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Optimistic Feral Children performs in Cloak Theater

Seeing as this generation of college students undoubtedly grew up watching re-runs of “Whose Line is it Anyway?” on ABC Family, there can be no question regarding the current appeal of improvisational comedy. That’s why last Friday, Oct. 4, Lawrence’s improv team Optimistic Feral Children (OFC) had a near-full audience in the Cloak Theater for their first show of the year.

OFC, formerly Hi, I’mProv, was formed in its first iteration in fall 2011. The beginning was purportedly rocky, but the team gained a large amount of support regardless. The following year stepped it up a notch as seniors Brian Zindler and Joram Zbichorski stepped in as leaders.

Senior Erik Morrison, one of the founding members, who had studied abroad at the beginning of the 2012-2013 school year, commented on the improvement:

“By the time I was back, we already had a much more stable dynamic on the team, and we could start doing the harder and more scene-based long-form improv style regularly.”

Developments continued when OFC participated in a workshop with Chicago comedy group Octavarius when they visited campus.

“We learned a lot from them, which brought us together even more as a team,” continued Morrison. “They suggested we try to hang out as much as possible, even live together.”

OFC applied for themed housing as a result, which is how Comedy House came to be this year.

The team is currently made up of twelve members: Co-leaders Zbichorski, Zindler and Morrison; members sophomores Jon Hanrahan and Micayla Hutton, seniors Shannon Kreuser, Sadie Lancrete, Abi Leveille, Nick Paulson and Portia Turner; and new freshmen members Regina Cornish Morales and Ridley Tankersley.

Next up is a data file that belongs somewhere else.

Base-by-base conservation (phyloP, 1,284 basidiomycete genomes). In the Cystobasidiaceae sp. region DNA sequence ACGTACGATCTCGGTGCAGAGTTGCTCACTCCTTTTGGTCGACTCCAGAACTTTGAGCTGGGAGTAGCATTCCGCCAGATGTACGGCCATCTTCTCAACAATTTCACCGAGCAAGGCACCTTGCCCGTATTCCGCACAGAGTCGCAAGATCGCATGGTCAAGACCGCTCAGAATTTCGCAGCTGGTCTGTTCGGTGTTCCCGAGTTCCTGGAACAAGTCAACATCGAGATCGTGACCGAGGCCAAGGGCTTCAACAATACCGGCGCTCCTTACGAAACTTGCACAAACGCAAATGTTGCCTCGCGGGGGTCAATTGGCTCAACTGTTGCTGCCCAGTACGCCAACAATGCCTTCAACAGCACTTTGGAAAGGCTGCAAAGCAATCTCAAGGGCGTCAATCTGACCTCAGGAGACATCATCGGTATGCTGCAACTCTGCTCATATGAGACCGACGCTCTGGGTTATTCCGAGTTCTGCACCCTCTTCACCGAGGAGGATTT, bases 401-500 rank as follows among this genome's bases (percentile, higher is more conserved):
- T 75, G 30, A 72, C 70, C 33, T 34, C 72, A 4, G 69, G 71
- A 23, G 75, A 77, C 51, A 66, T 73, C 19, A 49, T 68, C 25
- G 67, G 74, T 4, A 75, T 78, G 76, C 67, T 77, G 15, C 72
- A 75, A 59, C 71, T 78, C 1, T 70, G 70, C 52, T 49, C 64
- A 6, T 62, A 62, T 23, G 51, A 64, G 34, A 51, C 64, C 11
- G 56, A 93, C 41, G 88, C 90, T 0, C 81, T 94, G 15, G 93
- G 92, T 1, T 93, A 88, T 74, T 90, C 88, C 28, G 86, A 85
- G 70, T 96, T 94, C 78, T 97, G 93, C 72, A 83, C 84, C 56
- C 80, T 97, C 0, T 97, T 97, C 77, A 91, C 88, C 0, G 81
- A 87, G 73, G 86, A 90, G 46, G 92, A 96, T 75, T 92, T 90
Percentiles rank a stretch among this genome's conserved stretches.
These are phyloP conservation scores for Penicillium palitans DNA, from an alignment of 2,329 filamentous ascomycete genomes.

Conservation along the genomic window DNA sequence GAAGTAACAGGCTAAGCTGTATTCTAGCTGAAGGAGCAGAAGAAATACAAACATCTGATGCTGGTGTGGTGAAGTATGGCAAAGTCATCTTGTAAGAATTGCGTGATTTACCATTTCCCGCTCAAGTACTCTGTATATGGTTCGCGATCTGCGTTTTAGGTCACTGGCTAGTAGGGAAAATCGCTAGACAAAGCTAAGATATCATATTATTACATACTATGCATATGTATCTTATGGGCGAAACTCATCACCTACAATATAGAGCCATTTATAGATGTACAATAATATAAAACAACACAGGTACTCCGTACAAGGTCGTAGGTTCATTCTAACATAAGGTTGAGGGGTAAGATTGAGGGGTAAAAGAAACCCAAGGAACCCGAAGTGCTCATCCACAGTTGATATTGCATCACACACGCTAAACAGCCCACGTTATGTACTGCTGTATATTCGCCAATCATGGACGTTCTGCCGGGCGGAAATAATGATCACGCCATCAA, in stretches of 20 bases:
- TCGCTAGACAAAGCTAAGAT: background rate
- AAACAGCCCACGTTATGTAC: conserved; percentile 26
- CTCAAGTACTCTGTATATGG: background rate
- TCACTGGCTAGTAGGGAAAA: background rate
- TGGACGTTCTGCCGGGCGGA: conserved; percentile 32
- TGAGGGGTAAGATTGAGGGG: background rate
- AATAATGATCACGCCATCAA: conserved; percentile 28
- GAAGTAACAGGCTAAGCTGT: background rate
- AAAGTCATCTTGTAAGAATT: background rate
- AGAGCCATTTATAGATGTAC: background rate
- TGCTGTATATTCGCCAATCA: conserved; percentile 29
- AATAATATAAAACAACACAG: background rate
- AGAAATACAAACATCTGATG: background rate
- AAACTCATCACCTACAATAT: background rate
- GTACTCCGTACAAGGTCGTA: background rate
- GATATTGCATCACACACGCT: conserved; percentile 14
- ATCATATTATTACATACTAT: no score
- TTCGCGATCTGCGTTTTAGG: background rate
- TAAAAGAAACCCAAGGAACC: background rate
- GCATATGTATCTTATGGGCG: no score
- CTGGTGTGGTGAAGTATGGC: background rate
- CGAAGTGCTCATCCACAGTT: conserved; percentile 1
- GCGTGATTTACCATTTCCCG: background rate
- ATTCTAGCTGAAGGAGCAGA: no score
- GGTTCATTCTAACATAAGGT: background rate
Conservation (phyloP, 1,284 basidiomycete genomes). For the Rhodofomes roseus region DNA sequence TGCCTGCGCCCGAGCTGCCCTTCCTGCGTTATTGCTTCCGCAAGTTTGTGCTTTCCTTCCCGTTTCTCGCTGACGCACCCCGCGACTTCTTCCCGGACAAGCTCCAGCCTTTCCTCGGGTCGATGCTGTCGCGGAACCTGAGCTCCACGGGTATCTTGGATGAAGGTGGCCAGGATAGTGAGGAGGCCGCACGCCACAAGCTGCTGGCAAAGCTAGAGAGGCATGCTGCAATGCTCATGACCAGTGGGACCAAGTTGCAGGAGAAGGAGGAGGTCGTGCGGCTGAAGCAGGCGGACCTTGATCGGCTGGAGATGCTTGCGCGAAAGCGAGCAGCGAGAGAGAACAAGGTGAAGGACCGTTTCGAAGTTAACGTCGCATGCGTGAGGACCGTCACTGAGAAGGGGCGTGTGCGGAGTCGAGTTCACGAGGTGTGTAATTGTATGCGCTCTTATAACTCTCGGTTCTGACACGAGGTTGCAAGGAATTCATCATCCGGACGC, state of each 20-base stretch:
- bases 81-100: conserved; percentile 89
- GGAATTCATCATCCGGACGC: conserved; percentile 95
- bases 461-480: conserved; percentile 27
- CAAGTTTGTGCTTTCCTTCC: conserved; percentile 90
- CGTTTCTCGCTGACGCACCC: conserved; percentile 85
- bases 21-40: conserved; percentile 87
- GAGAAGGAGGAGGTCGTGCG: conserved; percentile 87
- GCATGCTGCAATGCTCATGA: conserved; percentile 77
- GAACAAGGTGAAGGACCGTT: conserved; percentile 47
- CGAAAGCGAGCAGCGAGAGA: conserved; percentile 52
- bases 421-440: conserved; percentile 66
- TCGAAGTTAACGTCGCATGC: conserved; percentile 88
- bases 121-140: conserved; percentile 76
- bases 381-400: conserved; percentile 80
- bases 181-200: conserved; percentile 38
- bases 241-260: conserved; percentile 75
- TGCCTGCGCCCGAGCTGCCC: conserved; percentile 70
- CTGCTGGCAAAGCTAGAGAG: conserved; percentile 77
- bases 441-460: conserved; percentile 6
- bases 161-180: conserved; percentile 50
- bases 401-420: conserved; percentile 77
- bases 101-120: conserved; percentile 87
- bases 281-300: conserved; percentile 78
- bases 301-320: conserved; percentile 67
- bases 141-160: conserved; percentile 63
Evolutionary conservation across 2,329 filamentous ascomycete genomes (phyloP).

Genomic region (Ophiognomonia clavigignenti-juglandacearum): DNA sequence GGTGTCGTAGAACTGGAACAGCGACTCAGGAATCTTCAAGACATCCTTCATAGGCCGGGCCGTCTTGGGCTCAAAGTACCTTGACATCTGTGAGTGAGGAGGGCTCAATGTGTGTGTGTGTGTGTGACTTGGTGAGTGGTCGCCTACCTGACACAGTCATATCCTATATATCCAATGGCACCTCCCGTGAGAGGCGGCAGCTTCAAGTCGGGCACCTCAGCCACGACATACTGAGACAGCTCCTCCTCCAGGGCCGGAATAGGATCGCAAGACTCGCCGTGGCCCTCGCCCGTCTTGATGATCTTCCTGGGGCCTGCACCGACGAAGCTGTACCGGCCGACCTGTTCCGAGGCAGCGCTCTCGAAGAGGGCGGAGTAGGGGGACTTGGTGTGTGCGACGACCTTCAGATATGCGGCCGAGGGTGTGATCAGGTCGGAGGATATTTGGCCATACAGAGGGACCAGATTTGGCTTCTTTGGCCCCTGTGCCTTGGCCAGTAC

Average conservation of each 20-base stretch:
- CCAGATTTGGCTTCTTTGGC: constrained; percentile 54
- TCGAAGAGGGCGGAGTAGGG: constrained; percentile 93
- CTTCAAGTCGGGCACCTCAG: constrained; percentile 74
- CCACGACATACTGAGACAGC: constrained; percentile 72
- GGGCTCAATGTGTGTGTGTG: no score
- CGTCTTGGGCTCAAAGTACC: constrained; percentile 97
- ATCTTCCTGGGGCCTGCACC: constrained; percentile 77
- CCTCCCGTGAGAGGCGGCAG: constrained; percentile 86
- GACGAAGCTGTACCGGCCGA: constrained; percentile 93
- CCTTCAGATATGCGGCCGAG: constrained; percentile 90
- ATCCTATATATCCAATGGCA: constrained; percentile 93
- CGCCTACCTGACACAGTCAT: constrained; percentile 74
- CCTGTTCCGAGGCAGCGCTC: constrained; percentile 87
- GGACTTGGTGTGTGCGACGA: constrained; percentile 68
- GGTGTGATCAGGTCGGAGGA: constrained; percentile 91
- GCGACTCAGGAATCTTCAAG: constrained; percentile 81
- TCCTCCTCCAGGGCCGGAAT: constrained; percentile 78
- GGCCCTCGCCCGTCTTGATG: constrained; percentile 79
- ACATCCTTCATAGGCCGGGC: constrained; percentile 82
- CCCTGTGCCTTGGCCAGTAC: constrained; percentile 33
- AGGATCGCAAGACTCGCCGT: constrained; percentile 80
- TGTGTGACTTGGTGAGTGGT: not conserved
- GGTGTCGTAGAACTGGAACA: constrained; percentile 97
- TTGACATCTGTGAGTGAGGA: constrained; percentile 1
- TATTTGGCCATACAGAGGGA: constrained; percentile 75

“I’m very excited to be cast on the team this year,” said Tankersley. “Everyone has been real nice and our practices thus far have been swell.”

Response to the first show was very positive from both the group and audience members. New this year is the use of the Cloak Theater, which the group always wanted as a performance space but was never confident in filling until now.

“It was a fantastic space,” Morrison said, “and hopefully we’ll be able to perform there a lot this year.”

Games played included One-liners, World’s Worst, Emotional Party, Spelling Bee, Rotation, Slideshow, Survivor and Le Ronde. The team hopes to incorporate more scene-based games in the future, as they work on scenes a lot in practice and they seem to be their strength.

“For this show we had a very loose Stephen Sondheim theme,” said Morrison. “Our themes only really affect our introductions and between-game banter at this point. We did so many vanilla shows over the past few years that we want to make every part of the show—even the times between games—fun for the audience.”

OFC is bringing the world-renowned Upright Citizens to campus on Oct. 17 for a show and workshops. They also plan to participate in the College Improv Tournament regional in February. Another potentiality is an improv festival on campus with a number of other college teams later this year.

Although OFC has finished with auditions, they are always looking for new talent. The best way to show your interest is to do improv with them during open practices on Fridays at 5:00 p.m. The location varies depending on space availability, so like the Facebook page at www.facebook.com/lawrenceimprov or send an email to joram.j.zbichorski@lawrence.edu, erik.j.morrison@lawrence.edu, or brian.t.zindler@lawrence.edu to get on the email list.